Voting: its slightly difficult but anyone can do it!

Ever since I could remember, my parents always taught me the importance of speaking up and how that has the power to change the world. This lesson learned in my early childhood was part of why I value voting so much, it gives me a platform to voice my ideologies and beliefs and a way to change my world. When I finally become eighteen, I could not help but to be excited to vote. The way I saw it, although my parents could not vote, they steered me in the direction of helping me create a better world for both me and them.

Early voting was the most convenient option for me because I was was able to vote at any voting site so I found out that there was one near my school and grabbed my passport, voter registration card, my voter registration receipt, and headed out after my class. One of the things that makes Texas one of the states that makes it so hard to vote is their “you have to have a valid ID in order to vote” requirement. Although I did not have a regular state ID or a license, I had a passport. The only thing I was worried about was the ID not being accepted but I could easily check and see if that was the case. A little piece of advice so you won’t freak out about having an invalid ID is check whatever acceptable form of ID your state requires, and check that it is not expired or invalid.

The day I chose to go was on Halloween and I, like any other cool person on Halloween would do,  dressed up. If you’ve watched Naruto for some time, you know there is this amazingly cute character named Rock Lee. Because that is one of my favorite characters and I just so happened to have everything he wore, I dressed up as him and it was pretty iconic because his outfit consists of a green leotard and some bright orange leg warmers. I got a lot of stares because of my costume but that just added to the whole first time voting experience.

One of the things many people are slightly concerned about is the long lines at voting sites. Fortunately for my friends and I, the line was not long at all and as soon as we walked in, we were able to step into the voting room.  I credit this to it being the middle of the day and it being an early voting site but either way, it was fast and efficient.

Now, I wouldn’t say voting is hard but there were some things that kind of made me take a while. For one thing, the machines used to vote are kind of difficult to navigate. Initially, I thought it was a touch screen friendly machine but after three minutes of me poking the screen and waiting for something to happen, I figured that this was not the case. The buttons used to select an option looked like washing machine buttons and it was kind of frustrating to use, especially because I had to go over 16 pages full of choices to make. When you first start the process of voting, you have an option to cast a straight ballot, meaning, if you lean towards one party more than the other, you can select that party and your votes will automatically go to that party’s nominee. The machine allows you to change your choice whenever you look over your ballot in case you do not want to vote for that party’s nominee. After hearing about how votes were being switched in Texas, I triple checked my ballot before submitting to make sure I had chosen the people I wanted. Because it was more difficult to navigate, the whole process took me about 10 to 15 minutes in total.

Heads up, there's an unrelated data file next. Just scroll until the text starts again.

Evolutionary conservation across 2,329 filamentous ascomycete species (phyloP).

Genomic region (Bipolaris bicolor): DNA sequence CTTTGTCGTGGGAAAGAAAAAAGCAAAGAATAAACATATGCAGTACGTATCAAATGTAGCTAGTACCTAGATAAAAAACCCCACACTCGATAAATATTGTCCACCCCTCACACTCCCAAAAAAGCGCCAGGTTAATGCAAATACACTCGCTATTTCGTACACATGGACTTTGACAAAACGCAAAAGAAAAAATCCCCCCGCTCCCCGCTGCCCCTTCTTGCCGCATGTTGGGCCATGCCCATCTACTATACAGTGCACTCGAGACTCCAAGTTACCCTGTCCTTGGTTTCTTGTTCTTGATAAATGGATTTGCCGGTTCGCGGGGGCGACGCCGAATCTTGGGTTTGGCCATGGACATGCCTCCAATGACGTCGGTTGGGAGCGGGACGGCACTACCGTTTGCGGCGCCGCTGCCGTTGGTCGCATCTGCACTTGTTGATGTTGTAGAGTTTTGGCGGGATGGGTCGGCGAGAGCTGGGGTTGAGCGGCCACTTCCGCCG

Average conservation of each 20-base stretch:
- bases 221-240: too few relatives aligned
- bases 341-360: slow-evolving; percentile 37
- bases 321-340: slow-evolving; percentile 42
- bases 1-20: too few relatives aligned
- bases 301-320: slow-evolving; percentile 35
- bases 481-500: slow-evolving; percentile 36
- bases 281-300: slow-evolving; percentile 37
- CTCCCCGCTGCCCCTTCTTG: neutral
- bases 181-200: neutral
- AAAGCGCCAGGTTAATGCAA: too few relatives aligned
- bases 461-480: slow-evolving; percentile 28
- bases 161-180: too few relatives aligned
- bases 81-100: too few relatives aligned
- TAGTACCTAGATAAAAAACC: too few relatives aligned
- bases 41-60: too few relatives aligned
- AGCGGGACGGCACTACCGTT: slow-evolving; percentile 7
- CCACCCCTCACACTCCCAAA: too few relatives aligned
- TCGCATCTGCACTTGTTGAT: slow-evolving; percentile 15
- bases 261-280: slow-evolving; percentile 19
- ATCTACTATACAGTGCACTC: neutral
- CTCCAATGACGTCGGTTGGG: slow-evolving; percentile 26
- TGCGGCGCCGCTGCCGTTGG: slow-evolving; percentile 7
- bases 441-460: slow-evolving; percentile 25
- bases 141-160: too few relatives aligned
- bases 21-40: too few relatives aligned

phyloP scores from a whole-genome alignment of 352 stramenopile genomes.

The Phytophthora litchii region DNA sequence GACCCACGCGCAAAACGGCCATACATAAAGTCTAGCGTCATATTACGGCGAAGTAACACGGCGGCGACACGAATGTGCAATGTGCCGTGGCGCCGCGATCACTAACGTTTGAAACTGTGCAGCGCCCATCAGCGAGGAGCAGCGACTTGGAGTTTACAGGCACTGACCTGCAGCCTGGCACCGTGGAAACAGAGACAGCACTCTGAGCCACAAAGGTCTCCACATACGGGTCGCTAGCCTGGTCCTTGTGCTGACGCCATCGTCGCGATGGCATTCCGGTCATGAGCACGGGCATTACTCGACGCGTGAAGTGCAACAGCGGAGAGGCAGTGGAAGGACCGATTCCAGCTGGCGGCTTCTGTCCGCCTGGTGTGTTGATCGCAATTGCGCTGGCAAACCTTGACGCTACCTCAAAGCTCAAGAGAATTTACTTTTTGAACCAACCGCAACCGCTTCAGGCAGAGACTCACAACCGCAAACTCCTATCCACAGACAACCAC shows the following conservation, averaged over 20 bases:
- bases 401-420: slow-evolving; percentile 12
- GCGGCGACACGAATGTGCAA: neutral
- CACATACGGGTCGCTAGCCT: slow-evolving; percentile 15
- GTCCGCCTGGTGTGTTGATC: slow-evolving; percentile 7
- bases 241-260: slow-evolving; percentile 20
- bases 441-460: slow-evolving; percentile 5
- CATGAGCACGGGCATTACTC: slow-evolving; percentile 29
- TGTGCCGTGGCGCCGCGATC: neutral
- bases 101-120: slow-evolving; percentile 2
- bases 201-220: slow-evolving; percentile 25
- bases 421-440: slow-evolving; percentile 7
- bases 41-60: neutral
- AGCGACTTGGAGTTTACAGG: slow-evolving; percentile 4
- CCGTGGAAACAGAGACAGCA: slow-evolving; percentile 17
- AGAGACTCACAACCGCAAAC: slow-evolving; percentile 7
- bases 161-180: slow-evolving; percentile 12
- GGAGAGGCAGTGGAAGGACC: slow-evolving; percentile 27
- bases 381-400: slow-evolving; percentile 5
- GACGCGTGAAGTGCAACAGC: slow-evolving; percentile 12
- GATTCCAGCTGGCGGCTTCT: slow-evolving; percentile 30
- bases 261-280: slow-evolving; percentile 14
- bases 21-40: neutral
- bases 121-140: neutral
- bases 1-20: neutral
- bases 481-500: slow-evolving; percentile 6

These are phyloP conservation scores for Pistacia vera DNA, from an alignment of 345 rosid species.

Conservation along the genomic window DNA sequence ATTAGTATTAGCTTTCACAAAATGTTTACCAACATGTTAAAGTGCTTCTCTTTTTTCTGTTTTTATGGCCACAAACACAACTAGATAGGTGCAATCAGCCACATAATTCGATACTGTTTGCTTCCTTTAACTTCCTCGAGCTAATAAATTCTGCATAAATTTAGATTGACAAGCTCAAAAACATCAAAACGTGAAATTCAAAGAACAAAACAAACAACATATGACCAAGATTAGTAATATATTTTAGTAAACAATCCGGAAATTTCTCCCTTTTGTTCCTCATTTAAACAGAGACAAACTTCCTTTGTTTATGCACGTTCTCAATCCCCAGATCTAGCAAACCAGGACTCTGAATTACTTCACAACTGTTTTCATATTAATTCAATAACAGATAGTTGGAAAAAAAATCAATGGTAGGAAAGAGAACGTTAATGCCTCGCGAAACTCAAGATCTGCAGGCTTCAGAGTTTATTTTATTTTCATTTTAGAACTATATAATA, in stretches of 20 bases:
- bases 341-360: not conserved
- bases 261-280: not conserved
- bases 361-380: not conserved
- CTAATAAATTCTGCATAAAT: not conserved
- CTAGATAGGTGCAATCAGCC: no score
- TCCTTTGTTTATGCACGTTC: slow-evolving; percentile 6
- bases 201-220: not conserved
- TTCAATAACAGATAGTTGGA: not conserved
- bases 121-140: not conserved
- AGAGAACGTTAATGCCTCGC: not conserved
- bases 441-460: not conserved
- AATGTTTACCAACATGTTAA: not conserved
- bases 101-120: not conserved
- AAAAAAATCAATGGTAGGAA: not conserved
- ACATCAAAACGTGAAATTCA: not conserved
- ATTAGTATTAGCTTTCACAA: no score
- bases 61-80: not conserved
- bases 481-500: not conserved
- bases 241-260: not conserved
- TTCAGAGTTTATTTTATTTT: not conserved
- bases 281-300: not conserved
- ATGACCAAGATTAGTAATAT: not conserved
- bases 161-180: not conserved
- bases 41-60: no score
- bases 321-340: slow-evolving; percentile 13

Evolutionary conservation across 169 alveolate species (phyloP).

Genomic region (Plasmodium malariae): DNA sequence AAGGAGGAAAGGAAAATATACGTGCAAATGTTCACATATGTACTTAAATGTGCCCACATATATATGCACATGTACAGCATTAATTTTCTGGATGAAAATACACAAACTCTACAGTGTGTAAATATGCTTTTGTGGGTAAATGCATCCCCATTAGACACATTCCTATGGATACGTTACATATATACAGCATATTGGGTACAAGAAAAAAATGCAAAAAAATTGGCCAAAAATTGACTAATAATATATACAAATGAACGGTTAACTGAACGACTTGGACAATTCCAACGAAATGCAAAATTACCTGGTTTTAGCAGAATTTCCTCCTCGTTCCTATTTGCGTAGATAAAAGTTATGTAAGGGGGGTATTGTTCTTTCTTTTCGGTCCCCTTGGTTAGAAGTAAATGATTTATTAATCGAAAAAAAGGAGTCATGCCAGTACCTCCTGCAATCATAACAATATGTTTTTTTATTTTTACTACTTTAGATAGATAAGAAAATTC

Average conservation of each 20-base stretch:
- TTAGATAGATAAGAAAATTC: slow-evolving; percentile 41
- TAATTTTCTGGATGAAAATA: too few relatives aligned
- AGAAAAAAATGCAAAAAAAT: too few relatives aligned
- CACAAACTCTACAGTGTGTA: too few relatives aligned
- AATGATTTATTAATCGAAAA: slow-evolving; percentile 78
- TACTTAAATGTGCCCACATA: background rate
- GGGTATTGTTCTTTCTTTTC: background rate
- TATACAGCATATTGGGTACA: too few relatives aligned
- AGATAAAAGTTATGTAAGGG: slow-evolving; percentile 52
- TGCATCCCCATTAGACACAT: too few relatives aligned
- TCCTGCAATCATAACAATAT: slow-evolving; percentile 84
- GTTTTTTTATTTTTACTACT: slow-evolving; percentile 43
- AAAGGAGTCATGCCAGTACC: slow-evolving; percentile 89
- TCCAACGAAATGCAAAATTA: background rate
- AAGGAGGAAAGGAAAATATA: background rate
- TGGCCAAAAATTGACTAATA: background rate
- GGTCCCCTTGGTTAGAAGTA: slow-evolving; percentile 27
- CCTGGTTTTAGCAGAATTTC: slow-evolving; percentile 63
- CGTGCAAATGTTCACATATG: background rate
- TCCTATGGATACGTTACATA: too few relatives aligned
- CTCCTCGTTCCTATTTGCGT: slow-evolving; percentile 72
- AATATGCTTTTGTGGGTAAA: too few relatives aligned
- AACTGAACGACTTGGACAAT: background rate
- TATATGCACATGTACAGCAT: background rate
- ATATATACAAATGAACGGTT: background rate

The thing I was most excited about voting on was the Senate race because my boy Beto is running and I love his campaign. Although Ted Cruz is ahead in the race according to polls, I have hope Beto O’rourke will win. I recall a comment made by my friend saying something along the lines of “polls are partially unreliable, due to the fact that these midterms will most likely have many young voters participating. Many young voters do not take part in polls so a percentage of votes are not represented in polls.” My hope is that this is the case for the Texas senate race because I firmly believe Beto deserves and has a chance to win.

The last thing voting administrators who go over your identification and voting card say before they let you go into a voting booth is, “you know you have submitted your ballot after you see the American flag wave across your screen.”

When I finally cast my ballot, I saw my faint reflection in the machines screen, as an American flag waved across it. Finally, I had fulfilled one of my childhood dreams and I remembered that I was able to overcome the frustrations that I felt during the 2016 presidential elections by voting. Voting has the power to change our future for the better so if you have not yet voted, make sure to line up at your local voting sites on November 6th!

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